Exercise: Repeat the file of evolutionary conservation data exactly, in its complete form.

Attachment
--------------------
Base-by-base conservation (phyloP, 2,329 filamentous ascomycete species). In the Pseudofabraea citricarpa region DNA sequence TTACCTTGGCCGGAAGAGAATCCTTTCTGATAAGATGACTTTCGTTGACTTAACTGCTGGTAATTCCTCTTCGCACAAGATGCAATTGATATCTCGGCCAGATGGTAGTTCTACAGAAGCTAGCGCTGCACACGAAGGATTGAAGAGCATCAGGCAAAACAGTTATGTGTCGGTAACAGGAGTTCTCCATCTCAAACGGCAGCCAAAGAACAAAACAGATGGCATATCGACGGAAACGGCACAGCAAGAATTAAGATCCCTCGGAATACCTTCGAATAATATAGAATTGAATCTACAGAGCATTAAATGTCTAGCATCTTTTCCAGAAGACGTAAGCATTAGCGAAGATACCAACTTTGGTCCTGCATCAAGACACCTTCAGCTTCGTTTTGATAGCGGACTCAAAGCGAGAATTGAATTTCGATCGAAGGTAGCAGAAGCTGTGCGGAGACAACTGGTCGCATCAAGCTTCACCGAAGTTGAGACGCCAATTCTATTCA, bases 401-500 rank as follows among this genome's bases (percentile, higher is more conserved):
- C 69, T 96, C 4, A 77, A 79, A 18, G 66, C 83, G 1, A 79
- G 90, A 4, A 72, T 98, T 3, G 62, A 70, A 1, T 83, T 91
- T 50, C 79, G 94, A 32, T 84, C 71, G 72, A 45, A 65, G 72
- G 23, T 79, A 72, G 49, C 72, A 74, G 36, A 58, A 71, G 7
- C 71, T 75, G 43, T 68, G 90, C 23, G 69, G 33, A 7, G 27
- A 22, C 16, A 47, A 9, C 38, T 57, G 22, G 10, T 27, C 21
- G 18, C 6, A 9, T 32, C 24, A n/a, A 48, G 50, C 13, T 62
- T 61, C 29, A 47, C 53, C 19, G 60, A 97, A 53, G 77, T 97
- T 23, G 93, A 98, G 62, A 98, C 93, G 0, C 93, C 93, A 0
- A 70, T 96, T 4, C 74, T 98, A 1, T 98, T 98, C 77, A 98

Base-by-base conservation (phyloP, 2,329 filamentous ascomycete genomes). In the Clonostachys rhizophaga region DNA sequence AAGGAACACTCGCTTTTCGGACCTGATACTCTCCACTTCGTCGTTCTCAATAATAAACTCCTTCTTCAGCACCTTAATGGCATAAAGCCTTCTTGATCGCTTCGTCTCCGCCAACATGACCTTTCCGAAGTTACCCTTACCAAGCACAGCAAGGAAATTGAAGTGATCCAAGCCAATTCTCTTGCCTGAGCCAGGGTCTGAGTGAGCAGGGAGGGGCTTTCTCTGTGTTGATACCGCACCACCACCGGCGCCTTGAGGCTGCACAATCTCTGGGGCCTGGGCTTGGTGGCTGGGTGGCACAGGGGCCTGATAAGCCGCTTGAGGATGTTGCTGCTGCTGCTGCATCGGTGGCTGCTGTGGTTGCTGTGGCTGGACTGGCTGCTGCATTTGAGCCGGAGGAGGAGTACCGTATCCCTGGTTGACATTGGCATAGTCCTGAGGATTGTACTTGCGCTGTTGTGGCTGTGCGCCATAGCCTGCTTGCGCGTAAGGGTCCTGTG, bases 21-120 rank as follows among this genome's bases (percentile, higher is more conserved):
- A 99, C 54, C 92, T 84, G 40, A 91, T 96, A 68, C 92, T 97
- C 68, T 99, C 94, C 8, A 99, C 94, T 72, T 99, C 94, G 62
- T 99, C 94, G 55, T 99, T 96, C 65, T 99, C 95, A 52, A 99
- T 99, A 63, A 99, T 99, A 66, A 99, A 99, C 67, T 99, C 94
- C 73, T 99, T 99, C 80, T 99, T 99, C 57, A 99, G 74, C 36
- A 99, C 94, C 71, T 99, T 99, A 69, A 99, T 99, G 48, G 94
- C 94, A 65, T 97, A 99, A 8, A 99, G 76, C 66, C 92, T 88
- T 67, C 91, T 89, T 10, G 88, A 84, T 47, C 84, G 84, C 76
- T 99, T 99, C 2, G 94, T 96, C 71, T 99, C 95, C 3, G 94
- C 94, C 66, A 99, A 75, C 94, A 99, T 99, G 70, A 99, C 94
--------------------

Base-by-base conservation (phyloP, 2,329 filamentous ascomycete species). In the Pseudofabraea citricarpa region DNA sequence TTACCTTGGCCGGAAGAGAATCCTTTCTGATAAGATGACTTTCGTTGACTTAACTGCTGGTAATTCCTCTTCGCACAAGATGCAATTGATATCTCGGCCAGATGGTAGTTCTACAGAAGCTAGCGCTGCACACGAAGGATTGAAGAGCATCAGGCAAAACAGTTATGTGTCGGTAACAGGAGTTCTCCATCTCAAACGGCAGCCAAAGAACAAAACAGATGGCATATCGACGGAAACGGCACAGCAAGAATTAAGATCCCTCGGAATACCTTCGAATAATATAGAATTGAATCTACAGAGCATTAAATGTCTAGCATCTTTTCCAGAAGACGTAAGCATTAGCGAAGATACCAACTTTGGTCCTGCATCAAGACACCTTCAGCTTCGTTTTGATAGCGGACTCAAAGCGAGAATTGAATTTCGATCGAAGGTAGCAGAAGCTGTGCGGAGACAACTGGTCGCATCAAGCTTCACCGAAGTTGAGACGCCAATTCTATTCA, bases 401-500 rank as follows among this genome's bases (percentile, higher is more conserved):
- C 69, T 96, C 4, A 77, A 79, A 18, G 66, C 83, G 1, A 79
- G 90, A 4, A 72, T 98, T 3, G 62, A 70, A 1, T 83, T 91
- T 50, C 79, G 94, A 32, T 84, C 71, G 72, A 45, A 65, G 72
- G 23, T 79, A 72, G 49, C 72, A 74, G 36, A 58, A 71, G 7
- C 71, T 75, G 43, T 68, G 90, C 23, G 69, G 33, A 7, G 27
- A 22, C 16, A 47, A 9, C 38, T 57, G 22, G 10, T 27, C 21
- G 18, C 6, A 9, T 32, C 24, A n/a, A 48, G 50, C 13, T 62
- T 61, C 29, A 47, C 53, C 19, G 60, A 97, A 53, G 77, T 97
- T 23, G 93, A 98, G 62, A 98, C 93, G 0, C 93, C 93, A 0
- A 70, T 96, T 4, C 74, T 98, A 1, T 98, T 98, C 77, A 98

Base-by-base conservation (phyloP, 2,329 filamentous ascomycete genomes). In the Clonostachys rhizophaga region DNA sequence AAGGAACACTCGCTTTTCGGACCTGATACTCTCCACTTCGTCGTTCTCAATAATAAACTCCTTCTTCAGCACCTTAATGGCATAAAGCCTTCTTGATCGCTTCGTCTCCGCCAACATGACCTTTCCGAAGTTACCCTTACCAAGCACAGCAAGGAAATTGAAGTGATCCAAGCCAATTCTCTTGCCTGAGCCAGGGTCTGAGTGAGCAGGGAGGGGCTTTCTCTGTGTTGATACCGCACCACCACCGGCGCCTTGAGGCTGCACAATCTCTGGGGCCTGGGCTTGGTGGCTGGGTGGCACAGGGGCCTGATAAGCCGCTTGAGGATGTTGCTGCTGCTGCTGCATCGGTGGCTGCTGTGGTTGCTGTGGCTGGACTGGCTGCTGCATTTGAGCCGGAGGAGGAGTACCGTATCCCTGGTTGACATTGGCATAGTCCTGAGGATTGTACTTGCGCTGTTGTGGCTGTGCGCCATAGCCTGCTTGCGCGTAAGGGTCCTGTG, bases 21-120 rank as follows among this genome's bases (percentile, higher is more conserved):
- A 99, C 54, C 92, T 84, G 40, A 91, T 96, A 68, C 92, T 97
- C 68, T 99, C 94, C 8, A 99, C 94, T 72, T 99, C 94, G 62
- T 99, C 94, G 55, T 99, T 96, C 65, T 99, C 95, A 52, A 99
- T 99, A 63, A 99, T 99, A 66, A 99, A 99, C 67, T 99, C 94
- C 73, T 99, T 99, C 80, T 99, T 99, C 57, A 99, G 74, C 36
- A 99, C 94, C 71, T 99, T 99, A 69, A 99, T 99, G 48, G 94
- C 94, A 65, T 97, A 99, A 8, A 99, G 76, C 66, C 92, T 88
- T 67, C 91, T 89, T 10, G 88, A 84, T 47, C 84, G 84, C 76
- T 99, T 99, C 2, G 94, T 96, C 71, T 99, C 95, C 3, G 94
- C 94, C 66, A 99, A 75, C 94, A 99, T 99, G 70, A 99, C 94